The thing about Hollywood’s obsession with sequels, remakes, and franchises is that sooner or later one of their movies runs headlong into the childhood memories of its older viewers. And by older, I mean people in their thirties and forties and nostalgic twentysomethings.
Such is the case with Conan the Barbarian. The original was certainly no classic. (And quite frankly neither is the remake.) But both the original and the remake are enjoyable summer fare. But even though I had no great love for the original, I still couldn’t help but be struck by the differences between the two movies.
As in the original, Conan’s entire village is slaughtered in front of him, instilling in the young barbarian a lifelong lust for revenge. Everything else, except for some of the names is different. In the original, Conan is a force of nature who slaughters armies single-handedly and “becomes a king by his own hand.” The new Conan is more of a barbarian Robin Hood, slaughtering slavers to free their slaves and surrounding himself with a band of merry warriors whom he leaves behind for his final showdown with the bad guy.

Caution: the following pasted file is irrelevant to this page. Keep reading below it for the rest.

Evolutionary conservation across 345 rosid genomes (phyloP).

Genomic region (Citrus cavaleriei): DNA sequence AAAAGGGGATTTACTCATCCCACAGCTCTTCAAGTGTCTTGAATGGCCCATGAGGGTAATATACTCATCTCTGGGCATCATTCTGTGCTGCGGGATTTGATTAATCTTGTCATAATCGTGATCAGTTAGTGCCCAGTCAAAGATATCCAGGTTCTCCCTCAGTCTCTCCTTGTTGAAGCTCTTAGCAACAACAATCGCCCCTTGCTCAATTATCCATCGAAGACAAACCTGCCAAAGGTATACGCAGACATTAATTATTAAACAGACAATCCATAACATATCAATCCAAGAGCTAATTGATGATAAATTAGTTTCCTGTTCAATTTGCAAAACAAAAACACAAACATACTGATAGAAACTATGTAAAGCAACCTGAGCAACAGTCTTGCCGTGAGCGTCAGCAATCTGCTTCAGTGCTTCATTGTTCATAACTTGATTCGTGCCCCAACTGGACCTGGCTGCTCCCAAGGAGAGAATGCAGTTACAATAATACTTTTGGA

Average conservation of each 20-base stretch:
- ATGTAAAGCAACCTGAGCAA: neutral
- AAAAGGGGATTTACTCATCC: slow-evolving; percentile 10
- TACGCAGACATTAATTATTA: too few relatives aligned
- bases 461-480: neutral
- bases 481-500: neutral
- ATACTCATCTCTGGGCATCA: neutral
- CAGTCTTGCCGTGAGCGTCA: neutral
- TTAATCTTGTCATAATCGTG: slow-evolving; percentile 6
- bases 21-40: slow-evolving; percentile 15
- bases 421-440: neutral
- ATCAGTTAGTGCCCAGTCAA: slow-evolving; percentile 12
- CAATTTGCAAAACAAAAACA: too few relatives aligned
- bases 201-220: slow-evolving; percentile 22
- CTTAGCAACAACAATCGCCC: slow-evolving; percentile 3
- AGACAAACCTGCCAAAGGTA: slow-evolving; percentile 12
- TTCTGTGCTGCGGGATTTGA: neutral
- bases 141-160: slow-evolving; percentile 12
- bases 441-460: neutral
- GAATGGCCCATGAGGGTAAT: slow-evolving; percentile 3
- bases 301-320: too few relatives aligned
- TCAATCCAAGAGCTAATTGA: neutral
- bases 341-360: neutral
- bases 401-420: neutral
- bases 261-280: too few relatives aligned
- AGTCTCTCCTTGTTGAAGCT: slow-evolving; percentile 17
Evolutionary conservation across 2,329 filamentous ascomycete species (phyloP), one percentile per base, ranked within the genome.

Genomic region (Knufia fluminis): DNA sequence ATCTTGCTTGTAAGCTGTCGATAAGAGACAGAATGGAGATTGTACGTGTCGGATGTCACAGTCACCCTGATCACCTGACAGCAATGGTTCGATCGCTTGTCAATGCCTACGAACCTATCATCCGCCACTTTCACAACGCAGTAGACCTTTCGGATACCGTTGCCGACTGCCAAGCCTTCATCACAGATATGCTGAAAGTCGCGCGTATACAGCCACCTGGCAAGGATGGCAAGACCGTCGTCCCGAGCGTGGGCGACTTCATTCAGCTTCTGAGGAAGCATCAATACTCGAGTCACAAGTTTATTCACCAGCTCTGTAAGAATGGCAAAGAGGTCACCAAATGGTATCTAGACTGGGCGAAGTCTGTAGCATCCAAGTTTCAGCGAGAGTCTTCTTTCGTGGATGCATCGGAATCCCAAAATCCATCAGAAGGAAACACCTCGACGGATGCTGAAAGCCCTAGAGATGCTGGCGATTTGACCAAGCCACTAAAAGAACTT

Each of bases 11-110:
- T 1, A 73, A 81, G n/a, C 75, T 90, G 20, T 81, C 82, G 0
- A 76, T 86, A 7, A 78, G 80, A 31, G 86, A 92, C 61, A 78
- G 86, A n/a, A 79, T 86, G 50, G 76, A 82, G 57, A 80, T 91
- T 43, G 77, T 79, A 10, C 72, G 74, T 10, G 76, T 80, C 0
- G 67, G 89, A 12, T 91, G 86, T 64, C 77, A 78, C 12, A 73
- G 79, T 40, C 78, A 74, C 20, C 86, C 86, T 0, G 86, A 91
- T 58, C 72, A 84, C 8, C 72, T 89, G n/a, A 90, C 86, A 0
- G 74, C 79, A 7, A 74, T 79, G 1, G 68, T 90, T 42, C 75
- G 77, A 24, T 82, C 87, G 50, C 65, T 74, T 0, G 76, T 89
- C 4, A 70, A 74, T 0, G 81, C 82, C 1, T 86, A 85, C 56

Despite the occasional light-heartedness of Conan and his men in the remake, the movie itself takes itself much more seriously than the campy original. The original movie was also more quotable with lines like: “Do you want to live forever?” and the epic “To kill your enemies. To see them driven before you. And to hear the lamentations of their women. That is what’s best in life!” The best line the remake can serve up is, “I live, I love, I slay.”
The one thing that the new Conan has over the original however is Jason Mamoa. A veteran of sci-fi and fantasy television who played likeable badasses on Stargate Atlantis and Game of Thrones, Mamoa’s infuses the new Conan with a depth and nuance that he doesn’t really need but which nevertheless is enjoyable to watch. He’s a thinking man’s Arnold Schwarzenegger and deserves chance to kick ass onscreen for years to come.